Some say that a black hole is a rip in space-time, a portal linking two points in the universe as one. How sound is this? I've read that when a giant star collapses, what is left behind (a massive neutron star?) is so dense that light cannot even escape its gravitational pull. Is this phenomenon caused by an actual object? If one were to travel into a black hole, should not one find only really dense matter?
closed as off-topic by Rory Alsop, Eduardo Serra, Gerald, e-sushi, Francesco Montesano Mar 4 '14 at 22:18
This question appears to be off-topic. The users who voted to close gave this specific reason:
- "Questions about Earth science, unless directly related to phenomena observable on other celestials, Solar system in general of which Earth is a part, or as an origin of observational astronomy where its movement, local/global phenomena might affect observations and measurements, is off-topic. For more information, see the meta discussion." – Rory Alsop, e-sushi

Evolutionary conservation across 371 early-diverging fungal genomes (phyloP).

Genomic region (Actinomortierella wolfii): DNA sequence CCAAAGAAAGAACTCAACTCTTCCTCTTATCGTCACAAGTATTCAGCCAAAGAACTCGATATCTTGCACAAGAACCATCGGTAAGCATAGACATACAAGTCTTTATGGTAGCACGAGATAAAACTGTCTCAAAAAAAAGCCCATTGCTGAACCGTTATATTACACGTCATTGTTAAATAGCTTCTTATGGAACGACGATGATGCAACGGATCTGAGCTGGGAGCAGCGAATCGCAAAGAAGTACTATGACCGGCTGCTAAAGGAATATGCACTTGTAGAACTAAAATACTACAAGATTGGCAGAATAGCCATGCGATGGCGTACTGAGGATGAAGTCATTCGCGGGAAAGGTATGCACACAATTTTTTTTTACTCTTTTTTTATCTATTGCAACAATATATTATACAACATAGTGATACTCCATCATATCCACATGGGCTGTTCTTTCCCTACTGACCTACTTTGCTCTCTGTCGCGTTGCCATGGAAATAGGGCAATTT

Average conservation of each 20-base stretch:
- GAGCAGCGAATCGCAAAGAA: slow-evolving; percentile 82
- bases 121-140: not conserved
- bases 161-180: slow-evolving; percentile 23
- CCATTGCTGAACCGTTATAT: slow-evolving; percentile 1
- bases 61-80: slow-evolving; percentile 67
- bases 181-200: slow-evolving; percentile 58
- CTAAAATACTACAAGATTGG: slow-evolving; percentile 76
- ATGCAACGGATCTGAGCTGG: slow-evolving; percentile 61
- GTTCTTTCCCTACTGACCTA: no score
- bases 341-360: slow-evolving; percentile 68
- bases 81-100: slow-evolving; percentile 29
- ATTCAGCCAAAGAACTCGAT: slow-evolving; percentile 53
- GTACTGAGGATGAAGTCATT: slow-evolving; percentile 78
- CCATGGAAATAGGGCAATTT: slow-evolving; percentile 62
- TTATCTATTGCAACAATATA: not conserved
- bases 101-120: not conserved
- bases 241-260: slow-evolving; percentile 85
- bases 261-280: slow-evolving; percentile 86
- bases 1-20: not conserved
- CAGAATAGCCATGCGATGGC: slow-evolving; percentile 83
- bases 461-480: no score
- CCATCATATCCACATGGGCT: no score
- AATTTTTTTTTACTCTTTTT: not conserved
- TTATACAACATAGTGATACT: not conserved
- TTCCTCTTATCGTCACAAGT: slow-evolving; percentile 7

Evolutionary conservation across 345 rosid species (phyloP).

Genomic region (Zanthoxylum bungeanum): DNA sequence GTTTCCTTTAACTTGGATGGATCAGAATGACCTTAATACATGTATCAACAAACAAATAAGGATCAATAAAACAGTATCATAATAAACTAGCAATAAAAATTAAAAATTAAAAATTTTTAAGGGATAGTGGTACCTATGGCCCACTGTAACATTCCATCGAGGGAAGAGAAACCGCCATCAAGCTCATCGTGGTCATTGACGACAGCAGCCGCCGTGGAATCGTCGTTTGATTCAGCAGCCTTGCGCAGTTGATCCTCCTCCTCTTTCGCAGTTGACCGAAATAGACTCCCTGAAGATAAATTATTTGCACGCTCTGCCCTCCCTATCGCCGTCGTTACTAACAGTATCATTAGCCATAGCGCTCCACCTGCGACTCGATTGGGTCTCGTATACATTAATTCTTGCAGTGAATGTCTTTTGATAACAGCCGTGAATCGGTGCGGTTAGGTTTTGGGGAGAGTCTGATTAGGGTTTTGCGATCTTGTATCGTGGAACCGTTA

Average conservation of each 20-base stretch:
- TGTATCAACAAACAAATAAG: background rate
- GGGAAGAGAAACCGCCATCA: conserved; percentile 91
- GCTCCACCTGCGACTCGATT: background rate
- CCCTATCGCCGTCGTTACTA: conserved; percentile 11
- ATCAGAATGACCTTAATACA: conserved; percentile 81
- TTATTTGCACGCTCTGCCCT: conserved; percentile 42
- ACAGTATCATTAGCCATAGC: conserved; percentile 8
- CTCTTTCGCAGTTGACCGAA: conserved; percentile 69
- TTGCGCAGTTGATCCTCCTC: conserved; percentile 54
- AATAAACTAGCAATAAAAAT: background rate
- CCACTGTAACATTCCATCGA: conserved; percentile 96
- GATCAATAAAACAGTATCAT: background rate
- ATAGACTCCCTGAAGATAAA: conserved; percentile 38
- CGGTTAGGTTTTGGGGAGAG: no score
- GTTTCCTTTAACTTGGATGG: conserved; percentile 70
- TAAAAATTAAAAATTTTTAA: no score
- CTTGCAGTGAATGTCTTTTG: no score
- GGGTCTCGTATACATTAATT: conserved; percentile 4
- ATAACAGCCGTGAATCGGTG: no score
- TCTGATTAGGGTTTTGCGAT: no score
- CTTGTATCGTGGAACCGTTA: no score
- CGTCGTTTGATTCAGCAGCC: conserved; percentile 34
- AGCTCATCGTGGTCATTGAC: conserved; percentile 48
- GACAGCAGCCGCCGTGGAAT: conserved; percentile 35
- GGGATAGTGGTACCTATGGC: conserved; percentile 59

There should be nothing special about crossing the "event horizon" - the line beyond which light cannot escape and so, in theory at least, one might "travel into a black hole" and not be aware of any physical changes at all.
However, I suspect what you mean is what would happen if one travelled to the centre of a black hole. Here we may speculate but our current theories of physics breakdown at this "singularity" and so we cannot know - nor is it easy to think of how we might design an experiment, given our currently available technologies, to test any theory we have.